Sisi is no democrat, either, Sayyid says, rating political freedoms in Egypt today as worse than they were under Mubarak. But some of the repression of the Morsi era helps to explain Egyptians’ approval of Sisi. “The reversal of the Arab Spring started already under the rule of the Muslim Brothers,” says Sayyid. “The Arab Spring is a dream that did not last very long.”
And yet, despite Sisi’s abuses of political freedoms and human rights, and even as his government cultivates an anti-foreign brand of nationalism, he is popular among many Western leaders. This is partly because of a speech he delivered at Al-Azhar University on Jan. 1 in which he called for a “religious revolution” in Islam that would forcibly reject extremist interpretations of the faith.
Michele Dunne, a senior associate at the Carnegie Endowment for International Peace, describes that speech as a “triumph of marketing,” and indeed, it was promoted by Egypt’s embassy to the United States. She doubts it accomplished much in Egypt. “I really think that any young Egyptian who is susceptible to radicalization would see Sisi as having no credibility to speak about Islam and morality,” says Dunne, who previously worked as a Middle East specialist at the U.S. Department of State.
Egypt’s relationship with the United States has nevertheless improved. In March, President Barack Obama lifted an arms freeze on Egypt that Washington had imposed after the coup—freeing up the delivery of fighter jets and tanks. When it originally imposed the arms freeze in October 2013, the White House said it was halting certain large-scale weapons deliveries pending “credible progress” toward a democratically elected civilian government and free and fair elections. On announcing that weapons deliveries would restart, the White House cited American “national security.”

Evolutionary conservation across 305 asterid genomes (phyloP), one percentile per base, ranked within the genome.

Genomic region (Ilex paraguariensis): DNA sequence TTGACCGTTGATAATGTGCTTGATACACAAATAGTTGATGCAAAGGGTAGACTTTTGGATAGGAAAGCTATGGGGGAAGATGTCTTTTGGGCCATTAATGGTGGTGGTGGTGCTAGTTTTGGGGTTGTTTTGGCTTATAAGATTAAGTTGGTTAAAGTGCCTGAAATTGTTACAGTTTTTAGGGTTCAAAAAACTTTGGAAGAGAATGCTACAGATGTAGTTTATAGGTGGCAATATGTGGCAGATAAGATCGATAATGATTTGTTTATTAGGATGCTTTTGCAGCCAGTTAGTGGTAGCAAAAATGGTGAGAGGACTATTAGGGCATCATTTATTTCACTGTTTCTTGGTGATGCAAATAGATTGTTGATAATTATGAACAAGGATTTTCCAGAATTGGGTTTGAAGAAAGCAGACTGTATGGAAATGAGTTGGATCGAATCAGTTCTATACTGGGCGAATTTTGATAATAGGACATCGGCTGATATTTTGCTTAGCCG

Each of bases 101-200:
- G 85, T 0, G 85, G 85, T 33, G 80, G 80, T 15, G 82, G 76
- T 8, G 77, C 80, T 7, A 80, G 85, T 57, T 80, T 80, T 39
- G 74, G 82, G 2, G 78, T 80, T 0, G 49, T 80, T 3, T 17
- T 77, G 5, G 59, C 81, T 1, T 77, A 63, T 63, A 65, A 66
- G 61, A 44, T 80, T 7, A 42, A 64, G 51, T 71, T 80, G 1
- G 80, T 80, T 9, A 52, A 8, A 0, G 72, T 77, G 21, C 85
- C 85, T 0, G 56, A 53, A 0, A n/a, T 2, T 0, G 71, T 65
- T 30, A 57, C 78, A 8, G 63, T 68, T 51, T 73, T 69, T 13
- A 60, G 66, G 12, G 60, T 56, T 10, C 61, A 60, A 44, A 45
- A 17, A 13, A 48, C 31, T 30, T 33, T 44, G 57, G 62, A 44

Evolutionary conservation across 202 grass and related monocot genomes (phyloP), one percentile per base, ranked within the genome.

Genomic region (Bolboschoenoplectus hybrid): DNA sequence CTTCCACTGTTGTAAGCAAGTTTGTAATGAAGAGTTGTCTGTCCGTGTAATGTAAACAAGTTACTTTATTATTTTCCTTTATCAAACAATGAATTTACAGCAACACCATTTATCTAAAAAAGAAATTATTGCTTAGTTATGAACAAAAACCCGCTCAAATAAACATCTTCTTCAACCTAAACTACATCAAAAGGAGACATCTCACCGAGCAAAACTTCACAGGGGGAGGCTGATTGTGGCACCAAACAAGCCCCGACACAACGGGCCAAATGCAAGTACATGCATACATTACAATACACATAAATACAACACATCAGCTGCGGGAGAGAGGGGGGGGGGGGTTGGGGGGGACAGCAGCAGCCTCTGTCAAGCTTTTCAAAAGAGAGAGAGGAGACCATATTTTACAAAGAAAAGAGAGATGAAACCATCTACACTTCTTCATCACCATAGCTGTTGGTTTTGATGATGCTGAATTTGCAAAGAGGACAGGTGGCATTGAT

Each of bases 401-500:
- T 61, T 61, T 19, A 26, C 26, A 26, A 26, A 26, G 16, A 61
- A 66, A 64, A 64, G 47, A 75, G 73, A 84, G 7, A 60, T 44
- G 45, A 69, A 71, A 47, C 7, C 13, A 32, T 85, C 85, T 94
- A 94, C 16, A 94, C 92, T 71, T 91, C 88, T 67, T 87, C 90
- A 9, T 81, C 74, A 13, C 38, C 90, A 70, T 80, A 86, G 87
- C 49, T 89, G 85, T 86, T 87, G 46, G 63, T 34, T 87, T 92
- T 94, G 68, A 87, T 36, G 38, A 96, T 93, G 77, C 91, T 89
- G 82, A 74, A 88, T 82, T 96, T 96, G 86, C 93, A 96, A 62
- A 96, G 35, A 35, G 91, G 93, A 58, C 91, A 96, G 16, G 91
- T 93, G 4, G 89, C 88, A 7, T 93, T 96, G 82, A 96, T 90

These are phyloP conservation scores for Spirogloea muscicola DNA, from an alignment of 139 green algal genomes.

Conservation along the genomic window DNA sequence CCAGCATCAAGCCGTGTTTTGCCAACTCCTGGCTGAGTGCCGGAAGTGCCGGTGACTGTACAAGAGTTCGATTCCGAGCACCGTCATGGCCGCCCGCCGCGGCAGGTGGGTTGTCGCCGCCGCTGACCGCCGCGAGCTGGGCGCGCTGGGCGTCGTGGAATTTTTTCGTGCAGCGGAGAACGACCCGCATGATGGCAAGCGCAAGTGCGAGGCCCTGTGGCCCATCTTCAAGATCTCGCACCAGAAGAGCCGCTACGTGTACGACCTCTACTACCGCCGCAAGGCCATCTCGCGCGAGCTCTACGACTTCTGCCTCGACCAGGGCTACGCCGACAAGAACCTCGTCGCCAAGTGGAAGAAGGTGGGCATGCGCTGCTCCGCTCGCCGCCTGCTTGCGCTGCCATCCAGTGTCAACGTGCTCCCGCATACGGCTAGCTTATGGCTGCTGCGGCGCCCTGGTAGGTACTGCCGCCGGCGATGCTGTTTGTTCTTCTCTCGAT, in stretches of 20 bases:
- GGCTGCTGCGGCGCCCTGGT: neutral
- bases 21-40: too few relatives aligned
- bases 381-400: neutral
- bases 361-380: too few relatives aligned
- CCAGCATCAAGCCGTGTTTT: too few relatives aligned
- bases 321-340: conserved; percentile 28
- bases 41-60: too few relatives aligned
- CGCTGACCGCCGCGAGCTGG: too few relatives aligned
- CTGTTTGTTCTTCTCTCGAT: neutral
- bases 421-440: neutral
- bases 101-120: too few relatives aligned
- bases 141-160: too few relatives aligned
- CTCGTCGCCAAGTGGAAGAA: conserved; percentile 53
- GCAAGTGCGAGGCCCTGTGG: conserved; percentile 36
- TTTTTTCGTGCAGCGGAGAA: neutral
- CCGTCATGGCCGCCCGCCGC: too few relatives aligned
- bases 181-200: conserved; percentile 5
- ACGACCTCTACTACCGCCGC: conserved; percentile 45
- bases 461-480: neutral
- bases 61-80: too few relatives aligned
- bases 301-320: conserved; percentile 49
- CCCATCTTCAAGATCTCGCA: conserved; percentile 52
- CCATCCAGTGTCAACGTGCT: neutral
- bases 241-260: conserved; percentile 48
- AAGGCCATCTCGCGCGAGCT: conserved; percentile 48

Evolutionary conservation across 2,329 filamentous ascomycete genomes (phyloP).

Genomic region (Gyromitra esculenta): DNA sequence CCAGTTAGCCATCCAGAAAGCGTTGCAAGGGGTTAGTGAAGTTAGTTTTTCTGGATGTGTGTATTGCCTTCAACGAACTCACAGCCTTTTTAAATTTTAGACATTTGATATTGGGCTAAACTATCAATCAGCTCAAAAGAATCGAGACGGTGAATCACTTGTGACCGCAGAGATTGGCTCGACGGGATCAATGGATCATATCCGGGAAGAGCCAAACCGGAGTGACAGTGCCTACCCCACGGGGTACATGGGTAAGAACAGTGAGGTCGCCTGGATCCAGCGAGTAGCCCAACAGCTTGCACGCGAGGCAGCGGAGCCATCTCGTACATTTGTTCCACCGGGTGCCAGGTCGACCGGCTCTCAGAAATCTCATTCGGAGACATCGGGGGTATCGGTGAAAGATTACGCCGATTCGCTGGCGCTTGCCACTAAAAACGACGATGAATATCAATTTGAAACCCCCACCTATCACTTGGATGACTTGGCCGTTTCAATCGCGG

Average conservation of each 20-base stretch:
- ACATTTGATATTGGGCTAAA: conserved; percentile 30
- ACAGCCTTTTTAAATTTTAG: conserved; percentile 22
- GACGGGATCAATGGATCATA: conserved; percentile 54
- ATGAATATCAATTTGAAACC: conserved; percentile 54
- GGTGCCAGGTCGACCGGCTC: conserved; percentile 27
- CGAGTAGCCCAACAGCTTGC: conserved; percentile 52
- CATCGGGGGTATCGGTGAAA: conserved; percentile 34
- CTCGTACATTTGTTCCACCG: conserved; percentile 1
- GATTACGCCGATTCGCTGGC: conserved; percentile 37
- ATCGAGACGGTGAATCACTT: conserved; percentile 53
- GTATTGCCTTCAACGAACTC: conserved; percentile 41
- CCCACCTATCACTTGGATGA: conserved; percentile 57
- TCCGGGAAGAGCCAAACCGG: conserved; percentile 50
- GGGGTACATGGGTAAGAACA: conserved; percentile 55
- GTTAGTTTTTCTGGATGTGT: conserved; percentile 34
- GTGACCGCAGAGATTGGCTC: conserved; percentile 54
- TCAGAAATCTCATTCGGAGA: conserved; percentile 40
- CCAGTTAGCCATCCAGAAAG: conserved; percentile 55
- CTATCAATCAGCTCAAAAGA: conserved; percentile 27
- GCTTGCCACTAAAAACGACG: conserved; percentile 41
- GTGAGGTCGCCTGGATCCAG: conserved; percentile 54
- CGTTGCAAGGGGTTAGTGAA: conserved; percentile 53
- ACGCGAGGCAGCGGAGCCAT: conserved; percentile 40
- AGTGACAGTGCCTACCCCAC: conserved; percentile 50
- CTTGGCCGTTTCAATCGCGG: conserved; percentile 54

Egypt is a longstanding American ally in the Middle East—and a longtime recipient of American military aid. Dunne believes Washington overestimates the value of its friendship with Egypt. Egypt does occupy important real estate. Libya, on its western border, is roiled by civil war and a jihadist insurgency. Egypt also shares a border with Israel, with whom it has had a peace treaty since 1979. And Egypt is battling jihadists within its borders, most notably, in the Sinai Peninsula.
But Dunne says Egypt does not do a particularly good job of combatting terrorism, and she’s not convinced America’s close military relationship with Egypt is doing much to improve it. As for Egypt and Israel, she says the two countries have outgrown the need for an American chaperone. “The Egypt-Israel relationship is firmly established, and I believe it has its own dynamic now. It’s been better at some times, worse at some times, but that doesn’t have much to do with the United States. There is no reason for that relationship to be triangulated by the United States anymore. I don’t think the United States needs to pay Egypt to maintain the peace treaty with Israel.”
In fact, notes Dunne, co-operation between Cairo and Tel Aviv was particularly close when U.S. arms shipments were halted and relations between Washington and Cairo chilled. “I am concerned that restoring the aid deliveries that were suspended in 2013 sends a public message of embrace and endorsement of a regime that continues to carry out very significant human rights abuses, and is also quite ineffective in battling terrorism,” says Dunne.
But, according to Trager, America’s ability to influence Egypt’s approach to human rights is limited, whether or not it sends arms. “The Obama administration withheld weapons for 17 months pending progress toward a democratic transition. And not only did Egypt make absolutely no progress toward democracy, the relationship between Washington and Cairo became strained to neither country’s benefit—certainly not Washington’s benefit,” he says. “Foreign policy is about shaping the way states behave externally. It’s not really good at shaping the way states behave internally.”
If that’s true, Egyptians hoping to build a more democratic country will have to do so largely on their own. According to Sayyid, who has watched all the hope and frustration of the last four years, they still have a long way to go: “Unfortunately, we went back to the days that preceded the Arab Spring.”